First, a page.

Most tenants are unaware of whether their landlord is making timely payments of their mortgage. In most cases, tenants are caught by surprise when they get the news that their rental is being foreclosed and they will have to vacate their home. Due to this, tenants are left out in cold with little time on their hands to find a new place that matches their rental budget. If your rental home is about to be foreclosed or you received a notice to vacate the premises after foreclosure, you should talk to a reliable and experienced attorney to help you evaluate possible options for your specific situation.
Your Rights as a Foreclosed-Upon Tenant
If you are a tenant who lives in a property facing foreclosure, you should be aware of your following rights and responsibilities in such a situation:
- You must continue paying your rent and act in accordance with all the terms and conditions of your rental lease agreement even if you know that the property is going to be foreclosed.
- You must know that you will not be paying rent to the original landlord with whom you signed the rental agreement after the foreclosure sale. Since they no longer own the property, you must make the payments to the new owner.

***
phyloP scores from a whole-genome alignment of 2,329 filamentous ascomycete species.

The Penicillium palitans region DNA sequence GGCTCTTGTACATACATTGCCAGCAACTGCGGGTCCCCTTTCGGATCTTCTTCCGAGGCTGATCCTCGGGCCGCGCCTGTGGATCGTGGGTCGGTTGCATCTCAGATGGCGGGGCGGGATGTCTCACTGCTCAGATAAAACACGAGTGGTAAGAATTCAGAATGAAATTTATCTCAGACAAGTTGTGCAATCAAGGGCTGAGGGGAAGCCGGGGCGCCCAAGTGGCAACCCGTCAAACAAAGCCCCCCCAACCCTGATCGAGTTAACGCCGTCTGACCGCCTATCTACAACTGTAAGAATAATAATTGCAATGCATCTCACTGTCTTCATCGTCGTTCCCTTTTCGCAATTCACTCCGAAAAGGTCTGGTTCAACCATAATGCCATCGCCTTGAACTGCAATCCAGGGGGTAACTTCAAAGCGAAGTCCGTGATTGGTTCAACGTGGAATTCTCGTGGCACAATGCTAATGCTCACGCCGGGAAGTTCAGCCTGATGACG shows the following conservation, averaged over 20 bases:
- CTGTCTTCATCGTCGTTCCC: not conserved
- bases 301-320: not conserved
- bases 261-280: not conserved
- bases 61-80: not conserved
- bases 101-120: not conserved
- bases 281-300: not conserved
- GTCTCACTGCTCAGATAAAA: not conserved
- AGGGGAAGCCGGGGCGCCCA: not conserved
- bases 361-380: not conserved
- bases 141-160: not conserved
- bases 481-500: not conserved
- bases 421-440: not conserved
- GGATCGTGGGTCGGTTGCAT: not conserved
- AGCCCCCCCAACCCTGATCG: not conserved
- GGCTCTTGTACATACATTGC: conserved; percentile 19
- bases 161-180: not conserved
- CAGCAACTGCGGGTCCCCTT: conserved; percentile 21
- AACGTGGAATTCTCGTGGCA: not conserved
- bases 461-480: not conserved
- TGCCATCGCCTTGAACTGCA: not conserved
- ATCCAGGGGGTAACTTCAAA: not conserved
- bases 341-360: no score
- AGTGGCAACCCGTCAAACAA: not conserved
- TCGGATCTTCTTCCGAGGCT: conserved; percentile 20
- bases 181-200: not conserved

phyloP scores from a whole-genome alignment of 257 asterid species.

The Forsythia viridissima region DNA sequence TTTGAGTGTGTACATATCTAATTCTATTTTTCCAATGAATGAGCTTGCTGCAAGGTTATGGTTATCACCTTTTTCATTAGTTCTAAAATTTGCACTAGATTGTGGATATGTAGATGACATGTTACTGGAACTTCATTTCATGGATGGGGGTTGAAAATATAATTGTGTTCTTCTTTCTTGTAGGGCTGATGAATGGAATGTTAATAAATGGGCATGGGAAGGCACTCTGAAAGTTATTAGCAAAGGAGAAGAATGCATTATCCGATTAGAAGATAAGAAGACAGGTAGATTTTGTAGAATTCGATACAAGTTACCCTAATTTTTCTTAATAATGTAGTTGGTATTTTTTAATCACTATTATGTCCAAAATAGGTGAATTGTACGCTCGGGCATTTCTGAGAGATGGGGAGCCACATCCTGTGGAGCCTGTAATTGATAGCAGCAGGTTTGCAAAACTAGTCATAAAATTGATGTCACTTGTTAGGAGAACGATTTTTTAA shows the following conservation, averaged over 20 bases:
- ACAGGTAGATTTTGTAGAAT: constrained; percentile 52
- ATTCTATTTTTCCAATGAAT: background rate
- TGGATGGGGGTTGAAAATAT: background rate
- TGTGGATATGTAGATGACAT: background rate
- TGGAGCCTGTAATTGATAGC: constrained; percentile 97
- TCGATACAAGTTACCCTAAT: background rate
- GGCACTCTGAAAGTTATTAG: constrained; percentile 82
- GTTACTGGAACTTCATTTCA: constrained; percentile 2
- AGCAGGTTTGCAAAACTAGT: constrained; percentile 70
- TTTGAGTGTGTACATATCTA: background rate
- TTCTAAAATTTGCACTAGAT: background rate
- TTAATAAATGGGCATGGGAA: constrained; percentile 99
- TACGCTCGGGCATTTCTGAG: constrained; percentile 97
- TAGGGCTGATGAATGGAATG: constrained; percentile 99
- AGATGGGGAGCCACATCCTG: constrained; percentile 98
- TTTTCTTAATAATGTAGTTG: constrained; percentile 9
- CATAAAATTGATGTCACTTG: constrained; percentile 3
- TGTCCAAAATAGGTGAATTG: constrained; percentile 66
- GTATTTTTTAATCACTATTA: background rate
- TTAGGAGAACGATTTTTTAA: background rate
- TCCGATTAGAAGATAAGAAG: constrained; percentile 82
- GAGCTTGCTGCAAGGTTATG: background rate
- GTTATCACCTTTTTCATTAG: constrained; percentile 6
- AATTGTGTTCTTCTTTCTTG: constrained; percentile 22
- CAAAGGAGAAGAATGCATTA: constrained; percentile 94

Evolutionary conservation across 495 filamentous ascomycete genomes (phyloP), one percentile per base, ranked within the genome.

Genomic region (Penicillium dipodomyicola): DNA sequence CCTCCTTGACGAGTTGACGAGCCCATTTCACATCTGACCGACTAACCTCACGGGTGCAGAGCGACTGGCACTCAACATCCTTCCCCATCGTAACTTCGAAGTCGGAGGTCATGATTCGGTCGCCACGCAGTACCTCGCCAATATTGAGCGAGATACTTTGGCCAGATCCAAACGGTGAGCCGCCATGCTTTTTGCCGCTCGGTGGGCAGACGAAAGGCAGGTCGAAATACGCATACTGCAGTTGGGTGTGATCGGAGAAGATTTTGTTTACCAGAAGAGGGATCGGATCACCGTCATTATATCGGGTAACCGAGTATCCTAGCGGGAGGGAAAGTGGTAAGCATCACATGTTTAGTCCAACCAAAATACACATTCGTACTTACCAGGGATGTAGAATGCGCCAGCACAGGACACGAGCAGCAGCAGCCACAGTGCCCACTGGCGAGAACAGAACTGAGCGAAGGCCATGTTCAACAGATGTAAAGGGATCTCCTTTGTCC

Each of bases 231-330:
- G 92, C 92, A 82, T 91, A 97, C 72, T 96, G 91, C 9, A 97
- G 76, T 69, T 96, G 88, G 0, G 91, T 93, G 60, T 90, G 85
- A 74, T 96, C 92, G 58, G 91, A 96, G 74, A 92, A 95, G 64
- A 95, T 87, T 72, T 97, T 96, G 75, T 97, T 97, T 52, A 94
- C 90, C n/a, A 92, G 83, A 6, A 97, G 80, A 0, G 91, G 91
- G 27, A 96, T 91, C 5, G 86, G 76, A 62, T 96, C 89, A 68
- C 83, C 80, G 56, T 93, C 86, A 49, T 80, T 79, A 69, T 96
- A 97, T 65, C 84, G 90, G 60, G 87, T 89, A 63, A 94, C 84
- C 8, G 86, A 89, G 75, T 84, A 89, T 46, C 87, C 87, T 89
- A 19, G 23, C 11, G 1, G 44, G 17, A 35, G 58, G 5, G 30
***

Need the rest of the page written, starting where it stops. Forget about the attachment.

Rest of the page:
- It is important to know that you will not be required to vacate immediately after the foreclosure sale.
- If someone claims to be the new owner, you must first ask them to show the Trustee Deed for your rental property to confirm ownership. You may also contact your state’s record office or auditor to confirm the authenticity of the deed.
- Before the new owner or bank can take an eviction action, they must send you a proper written notice for vacating the property.
- As per the 2009 federal legislation, if you have a lease, then you will be able to keep it. If you are paying rent on a monthly basis, you will have at least 90 days to vacate and find a new place.
There are a few signs that may indicate your landlord’s mortgage default. If your landlord pays the utility bills and the utility company has cut the supply, it is safe to assume that your landlord may be facing foreclosure. This is because if they are unable to pay the utility bills, there is a high chance they don’t have the money to make mortgage payments either. In such a case, you may conduct a research for a Notice of Trustee Sale filed against your landlord in your state or county publicly recorded documents to find out about an upcoming foreclosure.
If you have a hunch that your landlord is going through foreclosure or have received a notice to vacate your rental property, it is advised that you talk to an experienced attorney right away. Contact Covert & Covert, LLP at (630) 717-2783 or online to schedule a free consultation today. We have offices in Schaumburg, Warrenville, and Nap